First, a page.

You think that it's the big things that can get you down: being a woman in a man's job, being a woman in a male-dominated society. But those are the easy things. It's being treated like you have no say in your life, having someone demand your husband's permission before you can receive healthcare that's really a devastating experience.
And it makes me feel bad for the single women with serious problems here. It's no wonder so many things go unreported or are not taken care of: the possibility of humiliation is too great.
Last week some friends and colleagues got together for a Passover seder.
This time, we were seven in total, five of us Jewish. (Last year just two Jews -- sounds like a song title)
The interesting twist this year was that the woman who hosted us was someone I met after blogging about last year's seder. She found me on the internet and said hey, let's meet. She and her husband were for a time, and we've seen them socially several times. (Very nice people despite her television background.)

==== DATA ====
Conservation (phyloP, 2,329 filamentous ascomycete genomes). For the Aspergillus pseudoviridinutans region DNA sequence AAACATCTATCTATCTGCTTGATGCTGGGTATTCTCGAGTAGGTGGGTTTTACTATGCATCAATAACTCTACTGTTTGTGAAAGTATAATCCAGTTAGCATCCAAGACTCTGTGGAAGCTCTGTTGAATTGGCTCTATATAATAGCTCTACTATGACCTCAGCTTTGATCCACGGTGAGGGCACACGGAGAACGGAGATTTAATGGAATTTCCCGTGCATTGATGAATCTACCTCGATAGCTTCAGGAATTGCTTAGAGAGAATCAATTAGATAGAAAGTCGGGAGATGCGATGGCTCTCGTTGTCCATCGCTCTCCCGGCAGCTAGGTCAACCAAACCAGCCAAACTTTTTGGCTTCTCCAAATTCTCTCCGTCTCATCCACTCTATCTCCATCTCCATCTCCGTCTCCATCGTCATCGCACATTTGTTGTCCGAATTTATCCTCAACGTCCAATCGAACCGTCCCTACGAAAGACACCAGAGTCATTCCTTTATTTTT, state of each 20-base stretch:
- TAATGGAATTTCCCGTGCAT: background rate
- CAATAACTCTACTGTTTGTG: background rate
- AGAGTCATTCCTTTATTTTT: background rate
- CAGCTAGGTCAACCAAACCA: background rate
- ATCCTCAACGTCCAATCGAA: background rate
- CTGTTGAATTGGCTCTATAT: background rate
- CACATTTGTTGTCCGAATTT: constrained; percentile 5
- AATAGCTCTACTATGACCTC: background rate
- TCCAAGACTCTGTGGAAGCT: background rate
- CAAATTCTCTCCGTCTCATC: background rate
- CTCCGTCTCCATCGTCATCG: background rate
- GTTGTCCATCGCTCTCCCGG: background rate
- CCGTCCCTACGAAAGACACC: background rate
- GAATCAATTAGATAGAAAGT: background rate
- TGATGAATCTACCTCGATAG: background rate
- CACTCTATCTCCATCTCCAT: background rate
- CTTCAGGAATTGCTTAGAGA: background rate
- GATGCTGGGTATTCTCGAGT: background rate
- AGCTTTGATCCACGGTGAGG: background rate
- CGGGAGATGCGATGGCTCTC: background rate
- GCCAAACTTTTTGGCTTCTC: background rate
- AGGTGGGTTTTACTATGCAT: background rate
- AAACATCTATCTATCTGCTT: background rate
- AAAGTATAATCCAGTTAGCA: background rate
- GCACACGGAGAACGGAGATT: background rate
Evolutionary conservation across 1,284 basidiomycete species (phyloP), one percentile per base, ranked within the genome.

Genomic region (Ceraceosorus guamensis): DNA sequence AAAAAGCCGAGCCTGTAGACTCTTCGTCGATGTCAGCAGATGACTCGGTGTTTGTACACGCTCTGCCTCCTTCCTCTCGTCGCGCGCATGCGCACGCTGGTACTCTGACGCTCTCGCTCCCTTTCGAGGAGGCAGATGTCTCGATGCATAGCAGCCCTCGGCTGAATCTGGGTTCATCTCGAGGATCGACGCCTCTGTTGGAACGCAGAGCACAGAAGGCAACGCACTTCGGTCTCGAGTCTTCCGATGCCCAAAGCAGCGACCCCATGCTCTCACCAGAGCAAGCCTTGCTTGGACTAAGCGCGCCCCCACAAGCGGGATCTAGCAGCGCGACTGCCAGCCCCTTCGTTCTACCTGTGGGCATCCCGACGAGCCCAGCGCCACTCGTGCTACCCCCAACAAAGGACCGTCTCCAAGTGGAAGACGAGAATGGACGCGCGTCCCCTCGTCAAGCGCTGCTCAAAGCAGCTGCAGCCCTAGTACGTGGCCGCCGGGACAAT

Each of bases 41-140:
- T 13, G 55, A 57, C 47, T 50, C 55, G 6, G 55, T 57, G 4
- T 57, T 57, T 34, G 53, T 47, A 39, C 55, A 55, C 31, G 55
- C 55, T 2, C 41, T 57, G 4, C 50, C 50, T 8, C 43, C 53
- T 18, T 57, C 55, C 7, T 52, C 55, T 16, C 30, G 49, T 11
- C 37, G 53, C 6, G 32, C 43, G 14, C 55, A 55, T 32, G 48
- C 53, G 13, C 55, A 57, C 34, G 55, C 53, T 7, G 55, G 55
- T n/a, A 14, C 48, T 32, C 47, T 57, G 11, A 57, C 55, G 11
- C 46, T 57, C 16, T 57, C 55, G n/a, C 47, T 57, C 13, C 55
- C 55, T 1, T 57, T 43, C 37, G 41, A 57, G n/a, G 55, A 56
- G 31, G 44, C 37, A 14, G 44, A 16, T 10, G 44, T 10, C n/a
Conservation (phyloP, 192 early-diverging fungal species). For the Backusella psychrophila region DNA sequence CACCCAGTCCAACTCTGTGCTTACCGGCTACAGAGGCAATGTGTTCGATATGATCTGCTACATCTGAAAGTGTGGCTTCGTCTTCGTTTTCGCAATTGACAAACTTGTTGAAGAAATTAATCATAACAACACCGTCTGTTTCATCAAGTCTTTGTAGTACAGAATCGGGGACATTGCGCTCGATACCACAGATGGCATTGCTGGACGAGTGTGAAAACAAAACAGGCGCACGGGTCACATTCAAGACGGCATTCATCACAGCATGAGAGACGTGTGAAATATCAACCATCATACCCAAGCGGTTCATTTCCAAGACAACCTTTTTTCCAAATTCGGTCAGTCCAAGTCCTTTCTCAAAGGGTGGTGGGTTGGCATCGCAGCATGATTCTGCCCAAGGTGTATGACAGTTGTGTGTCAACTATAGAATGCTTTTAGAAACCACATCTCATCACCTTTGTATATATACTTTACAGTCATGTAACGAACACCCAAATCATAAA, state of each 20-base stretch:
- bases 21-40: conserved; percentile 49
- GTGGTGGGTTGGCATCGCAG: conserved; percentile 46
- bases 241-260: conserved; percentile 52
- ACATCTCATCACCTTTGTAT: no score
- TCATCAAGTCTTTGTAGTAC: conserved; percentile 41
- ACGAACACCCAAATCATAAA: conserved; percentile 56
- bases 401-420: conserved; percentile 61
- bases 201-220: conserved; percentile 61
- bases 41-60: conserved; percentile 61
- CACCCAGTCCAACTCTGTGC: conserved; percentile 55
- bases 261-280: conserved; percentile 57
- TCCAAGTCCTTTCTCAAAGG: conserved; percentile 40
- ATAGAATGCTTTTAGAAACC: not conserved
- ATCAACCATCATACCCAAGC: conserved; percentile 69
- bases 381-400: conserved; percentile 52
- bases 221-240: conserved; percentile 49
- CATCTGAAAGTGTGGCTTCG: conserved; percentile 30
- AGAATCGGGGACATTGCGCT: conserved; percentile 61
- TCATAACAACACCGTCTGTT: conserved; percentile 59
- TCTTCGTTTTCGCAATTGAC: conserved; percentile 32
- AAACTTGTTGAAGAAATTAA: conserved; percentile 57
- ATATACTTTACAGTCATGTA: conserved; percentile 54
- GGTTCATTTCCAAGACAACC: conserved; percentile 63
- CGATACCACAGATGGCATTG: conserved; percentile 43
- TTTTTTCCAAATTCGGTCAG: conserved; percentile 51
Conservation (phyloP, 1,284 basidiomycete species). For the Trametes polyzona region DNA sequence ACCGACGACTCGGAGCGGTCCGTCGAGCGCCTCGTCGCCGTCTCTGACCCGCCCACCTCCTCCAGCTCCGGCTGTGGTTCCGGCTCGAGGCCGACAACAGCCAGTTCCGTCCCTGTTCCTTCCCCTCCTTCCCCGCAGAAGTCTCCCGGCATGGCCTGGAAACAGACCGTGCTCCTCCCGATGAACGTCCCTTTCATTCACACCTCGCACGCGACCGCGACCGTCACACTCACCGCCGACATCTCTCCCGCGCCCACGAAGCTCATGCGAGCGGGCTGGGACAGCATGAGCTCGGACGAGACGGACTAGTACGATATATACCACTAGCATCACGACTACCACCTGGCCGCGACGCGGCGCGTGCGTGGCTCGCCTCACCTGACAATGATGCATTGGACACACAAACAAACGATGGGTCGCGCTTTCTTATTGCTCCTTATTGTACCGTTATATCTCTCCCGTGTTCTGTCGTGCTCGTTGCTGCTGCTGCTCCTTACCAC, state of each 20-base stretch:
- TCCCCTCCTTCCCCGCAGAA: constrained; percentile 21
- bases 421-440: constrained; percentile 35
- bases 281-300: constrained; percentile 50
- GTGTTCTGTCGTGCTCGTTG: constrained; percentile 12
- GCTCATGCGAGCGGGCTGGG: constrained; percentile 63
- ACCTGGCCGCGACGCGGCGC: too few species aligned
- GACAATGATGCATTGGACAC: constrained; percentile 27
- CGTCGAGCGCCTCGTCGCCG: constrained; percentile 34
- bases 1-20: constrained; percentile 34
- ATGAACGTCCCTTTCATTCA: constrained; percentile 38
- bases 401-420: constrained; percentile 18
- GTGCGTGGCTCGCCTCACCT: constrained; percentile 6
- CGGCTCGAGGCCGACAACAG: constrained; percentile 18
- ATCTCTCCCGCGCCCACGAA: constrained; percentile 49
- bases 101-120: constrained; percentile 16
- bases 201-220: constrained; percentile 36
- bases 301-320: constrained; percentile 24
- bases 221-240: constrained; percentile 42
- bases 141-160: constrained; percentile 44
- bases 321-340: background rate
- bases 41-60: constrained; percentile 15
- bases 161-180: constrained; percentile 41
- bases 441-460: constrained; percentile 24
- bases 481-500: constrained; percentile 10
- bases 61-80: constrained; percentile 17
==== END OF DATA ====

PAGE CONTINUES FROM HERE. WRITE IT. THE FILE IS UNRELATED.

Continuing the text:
As a bonus -- and as opposed to last year's event -- we had matzoh. It was year-old matzoh, one of the woman had the box her mother tried (and failed) to Fed Ex in time for our seder last year, but it was matzoh nonetheless. No Wasa crispbread for us this year! But a complete and accurate seder plate. Someone even hid the afikomen, but we drank too much and forgot to look for it.